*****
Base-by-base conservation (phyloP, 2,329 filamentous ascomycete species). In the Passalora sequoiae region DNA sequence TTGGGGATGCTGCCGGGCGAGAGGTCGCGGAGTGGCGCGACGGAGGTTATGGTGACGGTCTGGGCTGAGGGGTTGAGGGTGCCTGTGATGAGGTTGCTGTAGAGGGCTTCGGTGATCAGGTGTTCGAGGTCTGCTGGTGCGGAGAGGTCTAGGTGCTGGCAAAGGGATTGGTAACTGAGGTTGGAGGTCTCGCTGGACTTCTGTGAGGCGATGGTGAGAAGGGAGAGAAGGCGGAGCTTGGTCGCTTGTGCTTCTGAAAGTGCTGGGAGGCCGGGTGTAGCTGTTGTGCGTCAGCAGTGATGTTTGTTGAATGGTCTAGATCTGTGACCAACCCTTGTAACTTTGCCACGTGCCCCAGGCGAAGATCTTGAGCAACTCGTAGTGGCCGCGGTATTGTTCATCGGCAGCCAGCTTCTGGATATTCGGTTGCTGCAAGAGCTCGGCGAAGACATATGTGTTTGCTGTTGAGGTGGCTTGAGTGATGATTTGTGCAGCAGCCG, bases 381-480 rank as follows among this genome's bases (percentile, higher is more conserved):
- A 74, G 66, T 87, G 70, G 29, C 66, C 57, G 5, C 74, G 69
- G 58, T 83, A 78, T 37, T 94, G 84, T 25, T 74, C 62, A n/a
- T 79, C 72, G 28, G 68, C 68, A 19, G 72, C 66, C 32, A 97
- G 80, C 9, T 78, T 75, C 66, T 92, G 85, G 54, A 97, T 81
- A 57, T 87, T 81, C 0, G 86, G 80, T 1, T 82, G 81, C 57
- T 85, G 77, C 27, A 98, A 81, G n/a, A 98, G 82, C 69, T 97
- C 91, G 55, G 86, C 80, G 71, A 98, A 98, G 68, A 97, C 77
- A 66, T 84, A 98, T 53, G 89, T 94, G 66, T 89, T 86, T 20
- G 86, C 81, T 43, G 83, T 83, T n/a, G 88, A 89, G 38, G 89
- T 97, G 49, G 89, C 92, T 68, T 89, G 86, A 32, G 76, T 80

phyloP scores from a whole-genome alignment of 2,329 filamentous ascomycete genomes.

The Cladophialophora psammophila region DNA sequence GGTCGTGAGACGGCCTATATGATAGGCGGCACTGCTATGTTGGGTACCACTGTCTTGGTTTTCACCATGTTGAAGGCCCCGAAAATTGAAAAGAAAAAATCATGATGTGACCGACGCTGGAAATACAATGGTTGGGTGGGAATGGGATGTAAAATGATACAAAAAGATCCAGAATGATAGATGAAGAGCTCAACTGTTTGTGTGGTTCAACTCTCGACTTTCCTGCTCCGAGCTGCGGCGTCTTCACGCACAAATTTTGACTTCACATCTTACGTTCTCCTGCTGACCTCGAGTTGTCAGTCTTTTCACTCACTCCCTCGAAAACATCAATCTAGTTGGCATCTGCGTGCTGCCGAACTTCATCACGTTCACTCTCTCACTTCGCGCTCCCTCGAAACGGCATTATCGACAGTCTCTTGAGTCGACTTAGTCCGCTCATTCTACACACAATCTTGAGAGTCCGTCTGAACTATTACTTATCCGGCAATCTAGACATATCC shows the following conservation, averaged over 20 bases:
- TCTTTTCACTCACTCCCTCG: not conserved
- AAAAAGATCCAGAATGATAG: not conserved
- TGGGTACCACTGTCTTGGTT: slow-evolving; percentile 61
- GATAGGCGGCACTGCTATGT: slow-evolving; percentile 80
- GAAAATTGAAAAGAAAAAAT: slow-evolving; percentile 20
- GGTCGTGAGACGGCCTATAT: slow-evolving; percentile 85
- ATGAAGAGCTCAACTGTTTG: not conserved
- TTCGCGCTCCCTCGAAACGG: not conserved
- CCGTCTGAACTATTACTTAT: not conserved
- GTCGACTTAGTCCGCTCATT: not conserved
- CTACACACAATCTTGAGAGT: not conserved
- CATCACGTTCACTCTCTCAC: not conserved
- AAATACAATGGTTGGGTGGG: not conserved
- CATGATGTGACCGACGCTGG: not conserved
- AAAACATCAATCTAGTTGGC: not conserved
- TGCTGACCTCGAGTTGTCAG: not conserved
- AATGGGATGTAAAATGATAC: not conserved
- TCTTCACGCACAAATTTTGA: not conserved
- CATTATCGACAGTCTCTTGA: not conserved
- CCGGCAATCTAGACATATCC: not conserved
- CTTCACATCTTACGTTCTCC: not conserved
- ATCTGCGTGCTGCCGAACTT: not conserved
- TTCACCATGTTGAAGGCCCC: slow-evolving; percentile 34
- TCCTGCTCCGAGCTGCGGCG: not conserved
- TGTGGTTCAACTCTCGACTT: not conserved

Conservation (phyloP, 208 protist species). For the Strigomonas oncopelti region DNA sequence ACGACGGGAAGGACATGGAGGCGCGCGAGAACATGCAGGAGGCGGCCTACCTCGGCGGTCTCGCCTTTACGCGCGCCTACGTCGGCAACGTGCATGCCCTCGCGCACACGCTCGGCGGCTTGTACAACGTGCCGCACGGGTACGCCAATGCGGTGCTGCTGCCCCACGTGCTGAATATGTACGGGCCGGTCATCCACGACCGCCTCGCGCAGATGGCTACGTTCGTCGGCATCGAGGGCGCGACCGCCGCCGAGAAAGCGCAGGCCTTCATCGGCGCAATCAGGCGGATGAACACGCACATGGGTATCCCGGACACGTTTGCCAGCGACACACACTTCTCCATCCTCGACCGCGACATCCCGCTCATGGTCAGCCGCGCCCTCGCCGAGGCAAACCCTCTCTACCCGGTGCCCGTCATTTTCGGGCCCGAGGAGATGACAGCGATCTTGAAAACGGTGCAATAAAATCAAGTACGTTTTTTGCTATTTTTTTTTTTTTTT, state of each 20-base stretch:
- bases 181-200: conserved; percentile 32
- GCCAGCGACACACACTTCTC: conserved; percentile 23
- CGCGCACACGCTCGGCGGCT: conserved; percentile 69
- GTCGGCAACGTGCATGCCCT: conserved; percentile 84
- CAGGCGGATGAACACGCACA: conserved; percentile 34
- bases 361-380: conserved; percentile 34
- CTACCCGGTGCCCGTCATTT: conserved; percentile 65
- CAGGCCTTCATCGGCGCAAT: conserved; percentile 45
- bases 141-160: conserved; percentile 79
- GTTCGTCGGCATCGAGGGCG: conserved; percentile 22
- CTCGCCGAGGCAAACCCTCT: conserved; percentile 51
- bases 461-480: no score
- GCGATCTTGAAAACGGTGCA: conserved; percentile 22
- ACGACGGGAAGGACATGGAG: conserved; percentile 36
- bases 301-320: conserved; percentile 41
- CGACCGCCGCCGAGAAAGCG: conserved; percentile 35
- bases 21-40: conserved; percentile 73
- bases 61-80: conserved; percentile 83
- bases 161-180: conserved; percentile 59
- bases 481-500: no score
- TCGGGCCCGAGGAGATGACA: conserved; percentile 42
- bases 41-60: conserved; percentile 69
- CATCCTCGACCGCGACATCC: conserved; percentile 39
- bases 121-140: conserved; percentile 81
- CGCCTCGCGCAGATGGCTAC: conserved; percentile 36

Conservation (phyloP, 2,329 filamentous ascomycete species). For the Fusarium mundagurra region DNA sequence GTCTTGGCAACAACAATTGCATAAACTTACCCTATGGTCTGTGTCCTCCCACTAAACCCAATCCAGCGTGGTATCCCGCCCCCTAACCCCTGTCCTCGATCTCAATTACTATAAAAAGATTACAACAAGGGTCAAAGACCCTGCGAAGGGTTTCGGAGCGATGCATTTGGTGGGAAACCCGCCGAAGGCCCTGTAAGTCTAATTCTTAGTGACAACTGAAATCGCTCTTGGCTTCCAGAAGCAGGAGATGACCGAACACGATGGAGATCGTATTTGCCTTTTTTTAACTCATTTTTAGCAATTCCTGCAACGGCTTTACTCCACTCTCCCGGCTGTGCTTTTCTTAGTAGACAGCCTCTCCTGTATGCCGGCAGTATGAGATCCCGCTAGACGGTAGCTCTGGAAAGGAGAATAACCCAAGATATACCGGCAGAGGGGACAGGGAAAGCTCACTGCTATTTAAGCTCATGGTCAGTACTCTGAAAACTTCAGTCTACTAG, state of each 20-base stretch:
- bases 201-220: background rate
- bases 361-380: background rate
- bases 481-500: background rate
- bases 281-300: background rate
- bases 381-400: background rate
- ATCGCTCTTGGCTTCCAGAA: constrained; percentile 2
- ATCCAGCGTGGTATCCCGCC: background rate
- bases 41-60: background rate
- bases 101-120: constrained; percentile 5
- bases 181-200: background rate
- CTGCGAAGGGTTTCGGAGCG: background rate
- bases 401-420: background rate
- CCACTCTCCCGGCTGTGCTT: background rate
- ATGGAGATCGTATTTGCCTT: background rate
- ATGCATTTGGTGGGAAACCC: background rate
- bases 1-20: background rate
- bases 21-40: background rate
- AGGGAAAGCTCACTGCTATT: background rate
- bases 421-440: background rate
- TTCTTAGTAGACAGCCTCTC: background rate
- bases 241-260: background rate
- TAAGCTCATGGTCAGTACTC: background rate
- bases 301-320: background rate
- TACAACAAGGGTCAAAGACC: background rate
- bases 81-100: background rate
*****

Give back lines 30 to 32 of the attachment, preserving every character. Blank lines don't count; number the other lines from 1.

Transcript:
- AATGGGATGTAAAATGATAC: not conserved
- TCTTCACGCACAAATTTTGA: not conserved
- CATTATCGACAGTCTCTTGA: not conserved